Casey At The Bat Poem Interpretation Essay

Casey at the bat ESSAY

1037 WordsJan 13th, 20155 Pages

1
Kaitlin Harris
English 100­002
14/02/14

Too Much Pride Can Kill A Man

The game is looking grim, with two outs, Jimmy just safe at second and Flynn barely holding on to his position at third. The sea of people in the stands rose to leave in a defeated, hopeless manner, when one spectator cheered “it's Casey next up at bat!”. The crowd turned in optimism to watch what they had been waiting for all game, Casey at the bat. Casey, the crowd favourite, the only one who could possibly bring the mudville nine any sort of a victory, approached the plate with his chest puffed out in a strong cocky manner. He allowed the first pitch to pass him by, as though it was unworthy of his attention and skill, with the second pitch the…show more content…

Making themselves and Casey blind to any mistakes Casey has and will make.
Casey is a baseball player for the mudville nine whose demise as a character is shown because he is too prideful. During the failures of the other batters, the only thing the onlookers can think of is watching the beloved Casey hit the ball. And Casey, himself knows it, “For Casey, mighty Casey, was advancing to the bat. / There was ease in Casey’s manner as he stepped into his place; / There was pride in Casey’s bearing and a smile on Casey’s face” (20­22). Though Casey’s true colours are shown when he allowed the first pitch to pass him right by, as he says ”That ain’t my style”(32). Come the second pitch the same, as though the ball is unworthy of even one more glance, “But still Casey ignored it”(41). There is a very fine line between having self confidence and being conceited, Casey flirts considerably with that latter of the two. Often an over the top display self confidence can be an attempt to try and hide their shortcomings and failures. Casey’s pride is nothing more than self hype. By the end of the poem his character flaws and downsides are revealed entirely. He is so self­inflated and overzealous his pride becomes the only thing on his mind, and in doing so he loses his mighty reputation, “But there is no joy in Mudville ­ mighty Casey has struck out”(53).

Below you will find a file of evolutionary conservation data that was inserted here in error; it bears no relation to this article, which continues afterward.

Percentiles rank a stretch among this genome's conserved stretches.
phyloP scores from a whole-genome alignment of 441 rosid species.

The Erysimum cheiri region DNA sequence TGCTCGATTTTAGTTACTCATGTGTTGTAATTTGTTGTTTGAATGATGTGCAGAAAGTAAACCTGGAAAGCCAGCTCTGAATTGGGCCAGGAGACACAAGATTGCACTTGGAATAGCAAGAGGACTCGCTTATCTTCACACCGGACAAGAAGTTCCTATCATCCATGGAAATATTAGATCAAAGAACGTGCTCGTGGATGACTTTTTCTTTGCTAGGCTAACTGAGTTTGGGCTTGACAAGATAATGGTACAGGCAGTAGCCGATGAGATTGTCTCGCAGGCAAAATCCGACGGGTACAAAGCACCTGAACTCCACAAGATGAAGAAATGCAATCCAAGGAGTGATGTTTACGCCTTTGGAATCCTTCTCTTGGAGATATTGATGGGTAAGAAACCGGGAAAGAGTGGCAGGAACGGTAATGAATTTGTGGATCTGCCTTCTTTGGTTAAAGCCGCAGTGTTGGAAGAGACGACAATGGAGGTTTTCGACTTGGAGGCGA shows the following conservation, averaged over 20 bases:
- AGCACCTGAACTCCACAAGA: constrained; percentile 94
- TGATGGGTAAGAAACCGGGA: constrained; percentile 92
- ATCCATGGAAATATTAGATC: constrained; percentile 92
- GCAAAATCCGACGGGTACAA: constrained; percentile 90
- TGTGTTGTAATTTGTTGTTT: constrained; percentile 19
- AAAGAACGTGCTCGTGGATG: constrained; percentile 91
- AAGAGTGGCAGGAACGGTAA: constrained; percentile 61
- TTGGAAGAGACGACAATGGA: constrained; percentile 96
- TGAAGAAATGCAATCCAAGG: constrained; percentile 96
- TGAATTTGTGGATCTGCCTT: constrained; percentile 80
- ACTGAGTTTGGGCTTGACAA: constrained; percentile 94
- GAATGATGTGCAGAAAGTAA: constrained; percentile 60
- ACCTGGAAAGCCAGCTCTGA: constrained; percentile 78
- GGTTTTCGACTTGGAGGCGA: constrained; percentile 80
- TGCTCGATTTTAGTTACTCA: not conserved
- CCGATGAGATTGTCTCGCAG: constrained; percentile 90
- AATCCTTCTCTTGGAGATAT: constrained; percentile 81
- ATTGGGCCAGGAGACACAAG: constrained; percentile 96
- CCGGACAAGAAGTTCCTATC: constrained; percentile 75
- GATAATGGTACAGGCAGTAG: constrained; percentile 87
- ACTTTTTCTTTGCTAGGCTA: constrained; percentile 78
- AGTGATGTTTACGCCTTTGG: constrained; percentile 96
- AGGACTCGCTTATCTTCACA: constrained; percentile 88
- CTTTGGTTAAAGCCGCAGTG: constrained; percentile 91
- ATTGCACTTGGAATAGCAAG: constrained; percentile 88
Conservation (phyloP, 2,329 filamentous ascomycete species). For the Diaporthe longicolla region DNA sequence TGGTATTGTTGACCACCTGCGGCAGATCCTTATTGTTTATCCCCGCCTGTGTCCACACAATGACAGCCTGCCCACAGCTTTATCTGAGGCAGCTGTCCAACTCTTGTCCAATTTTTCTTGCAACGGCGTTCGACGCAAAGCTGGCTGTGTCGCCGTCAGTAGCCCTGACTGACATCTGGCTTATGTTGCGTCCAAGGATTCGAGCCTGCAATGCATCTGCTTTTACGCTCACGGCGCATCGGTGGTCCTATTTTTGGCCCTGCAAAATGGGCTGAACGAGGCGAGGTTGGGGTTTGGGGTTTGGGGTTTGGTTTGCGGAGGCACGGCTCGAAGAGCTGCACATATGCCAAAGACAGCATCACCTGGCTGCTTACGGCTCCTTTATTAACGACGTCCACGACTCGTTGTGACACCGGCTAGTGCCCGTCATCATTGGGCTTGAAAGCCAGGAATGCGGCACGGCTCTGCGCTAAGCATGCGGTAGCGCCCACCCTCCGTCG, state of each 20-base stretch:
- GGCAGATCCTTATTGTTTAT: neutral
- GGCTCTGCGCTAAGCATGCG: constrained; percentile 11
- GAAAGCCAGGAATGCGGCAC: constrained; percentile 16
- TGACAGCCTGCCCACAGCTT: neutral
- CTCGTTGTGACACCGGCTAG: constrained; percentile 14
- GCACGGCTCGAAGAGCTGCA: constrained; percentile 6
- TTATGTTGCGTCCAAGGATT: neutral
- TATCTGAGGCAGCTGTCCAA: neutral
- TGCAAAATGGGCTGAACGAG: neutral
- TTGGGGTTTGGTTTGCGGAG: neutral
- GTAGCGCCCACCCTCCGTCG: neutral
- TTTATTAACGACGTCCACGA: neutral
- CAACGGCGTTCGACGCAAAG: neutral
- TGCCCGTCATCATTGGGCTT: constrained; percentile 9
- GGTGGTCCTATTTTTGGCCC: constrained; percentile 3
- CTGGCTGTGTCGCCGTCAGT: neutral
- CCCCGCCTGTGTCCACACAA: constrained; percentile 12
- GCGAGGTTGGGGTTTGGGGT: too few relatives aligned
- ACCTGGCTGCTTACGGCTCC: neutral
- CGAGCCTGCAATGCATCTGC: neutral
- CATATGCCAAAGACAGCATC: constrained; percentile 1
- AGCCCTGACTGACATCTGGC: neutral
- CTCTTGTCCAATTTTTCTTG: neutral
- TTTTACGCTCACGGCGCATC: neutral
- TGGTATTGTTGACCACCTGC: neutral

Pride can kill any man, no matter their

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Batter up! Just kidding Shmoopers. Ernest Thayer's "Casey at the Bat" is a baseball poem. No actual athletic ability or advanced sports knowledge is necessary for complete understanding and (perhaps) enjoyment of this poem. (Okay, you should probably at least know what these things are: pitcher, batter, strikes, outs, bases, and runs. If you read batter and thought about cakes or pancakes, please just… um, Google the word "baseball.")

"Casey at the Bat" is a thirteen-stanza ballad chronicling the last half-inning of a baseball game between the hometown team, Mudville, and their unnamed opponent. Mudville is behind by a score of 4-2 and there are just two outs left in the game. For you un-baseball types, that means things are looking very bleak. To make matters even worse, the next two batters are especially bad. If, by some miracle, these two batters were to reach base that would bring the team stud, Casey, to bat with the winning runs on base and Mudville would have a good chance to win.

And guess what. As they sometimes do, a miracle happens—twice. Both of those terrible players get hits and that brings Casey to home plate with a chance to win the game. The rest of the poem (from stanza 5-13) describes the crowd's reaction and Casey's at bat, from his approach to the plate to his ultimate (spolier alert!) failure: mighty Casey strikes out. Bummer. Yeah, we know the feeling.

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